More things change the more things remain the same

Discussion in 'Politics' started by jficquette, Feb 14, 2012.

  1. [​IMG]

    What’s also important, but not evident, on this chart is that Obama’s major expenses were temporary — the stimulus is over now — while Bush’s were, effectively, recurring. The Bush tax cuts didn’t just lower revenue for 10 years. It’s clear now that they lowered it indefinitely, which means this chart is understating their true cost. Similarly, the Medicare drug benefit is costing money on perpetuity, not just for two or three years. And Boehner, Ryan and others voted for these laws and, in some cases, helped to craft and pass them.

    To relate this specifically to the debt-ceiling debate, we’re not raising the debt ceiling because of the new policies passed in the past two years. We’re raising the debt ceiling because of the accumulated effect of policies passed in recent decades, many of them under Republicans. It’s convenient for whichever side isn’t in power, or wasn’t recently in power, to blame the debt ceiling on the other party. But it isn’t true.


    The Bush Deficit

    Critics of President Obama never tire of blaming him for today's high deficits. But if blame belongs with one president, it belongs with Obama's predecessor, George W. Bush. The chart above, which the New York Times created based upon figures from the Center on Budget and Policy Priorities, illustrates this point very clearly. But it's worth reviewing the history here, because while it's familiar to most of us who follow politics it doesn't seem to get a lot of attention in the political debate.

    By the end of the 1990s, the federal budget was in surplus for the first time in decades. Partly that was a product of unusually strong economic growth, during the internet boom, which had swelled tax revenues. But partly that was a product of responsible budgeting, presided over by the most recent two presidents, George H.W. Bush and Bill Clinton. In order to reduce deficits, lawmakers and those two presidents had agreed both to raise taxes and to reduce spending.

    In the 2000 campaign, Clinton's would-be successor, Al Gore, campaigned on a promise to, in effect, put those surpluses aside for a rainy day. Bush would have none of it. The government had too much money, he said; the responsible thing was to give it all back to the taxpayers. In office, he did just that, presiding over massive tax cuts that gave, by far, the largest benefits to the very wealthy. Bush promised that the tax cuts would act like a "fiscal straightjacket," preventing government from growing. But then he, and his allies, launched two major wars and enacted a drug benefit for Medicare, all without paying for them.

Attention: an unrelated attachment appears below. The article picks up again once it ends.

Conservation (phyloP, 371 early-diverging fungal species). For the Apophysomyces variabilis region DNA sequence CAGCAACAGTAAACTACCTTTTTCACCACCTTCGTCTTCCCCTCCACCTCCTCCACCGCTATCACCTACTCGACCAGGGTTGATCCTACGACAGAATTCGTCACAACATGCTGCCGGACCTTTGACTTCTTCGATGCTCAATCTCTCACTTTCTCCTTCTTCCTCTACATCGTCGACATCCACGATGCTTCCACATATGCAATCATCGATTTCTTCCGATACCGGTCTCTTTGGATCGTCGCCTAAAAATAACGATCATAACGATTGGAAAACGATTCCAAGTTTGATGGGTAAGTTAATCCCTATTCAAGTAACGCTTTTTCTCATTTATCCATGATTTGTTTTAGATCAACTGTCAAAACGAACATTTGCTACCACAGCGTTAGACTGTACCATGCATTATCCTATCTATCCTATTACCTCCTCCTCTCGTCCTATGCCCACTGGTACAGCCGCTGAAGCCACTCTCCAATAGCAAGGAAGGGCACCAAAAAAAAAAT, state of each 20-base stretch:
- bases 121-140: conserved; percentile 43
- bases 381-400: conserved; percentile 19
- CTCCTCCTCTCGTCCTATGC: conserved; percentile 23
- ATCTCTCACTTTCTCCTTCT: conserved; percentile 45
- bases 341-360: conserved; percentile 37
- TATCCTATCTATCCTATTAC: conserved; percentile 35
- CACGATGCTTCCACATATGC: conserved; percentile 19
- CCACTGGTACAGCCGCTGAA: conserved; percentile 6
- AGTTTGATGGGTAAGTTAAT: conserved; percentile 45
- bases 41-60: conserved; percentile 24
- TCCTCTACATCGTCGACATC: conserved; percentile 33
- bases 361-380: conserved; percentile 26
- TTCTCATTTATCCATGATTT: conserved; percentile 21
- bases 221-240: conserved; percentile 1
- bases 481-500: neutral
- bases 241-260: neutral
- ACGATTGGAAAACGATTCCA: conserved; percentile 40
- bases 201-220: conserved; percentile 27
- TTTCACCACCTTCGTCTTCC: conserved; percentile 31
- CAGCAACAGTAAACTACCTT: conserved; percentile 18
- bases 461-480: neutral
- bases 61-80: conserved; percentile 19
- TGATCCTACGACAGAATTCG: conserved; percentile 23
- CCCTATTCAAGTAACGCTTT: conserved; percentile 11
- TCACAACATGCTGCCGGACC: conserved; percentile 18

Today's fiscal gap is largely a product of those decisions, as the graph above shows. It has very little to do with anything Obama did while in office. In fact, the contrast between the two administrations could not be more striking. Obama's primary undertaking has been comprehensive health care reform. But he insisted that it pay for itself, through a combination of spending cuts and tax increases.

    Of course, tomorrow's deficit problem is a bit different from today's. Looking decades into the future, it's the rising cost of health care that seem likely to wreck federal finances. But health care reform addresses that too, by putting in places the policies and institutions necessary to curb spending on medical care.
  2. "Please use the comments to demonstrate your own ignorance, unfamiliarity with empirical data, ability to repeat discredited memes, and lack of respect for scientific knowledge. Also, be sure to create straw men and argue against things I have neither said nor even implied. Any irrelevancies you can mention will also be appreciated. Lastly, kindly forgo all civility in your discourse . . . you are, after all, anonymous."

  3. I know the truth hurts for righties who want to blame Obama for the deficit problem
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  5. Ricter


    Even as we speak revenues are rising and expenditures are falling. The counter-cyclical beast is losing weight.
  6. Lucrum


    Have you seen Obama's latest budget proposal?
  7. Lucrum


    Without massive tax increases? Don't tell the liberals, they'd shit their panties.
  8. Yes,unfortunately he has expenses like the Bush tax cuts,Bushs wars,Bushs medicare expansion,Bushs growth of government etc to pay for

    Its not like Obama came into office with a balanced budget and turned it into trillion dollar deficits and doubled the national Bush did
  9. Ricter


    Even so, the projected deficit fits right on the graph you presented.
    #10     Feb 14, 2012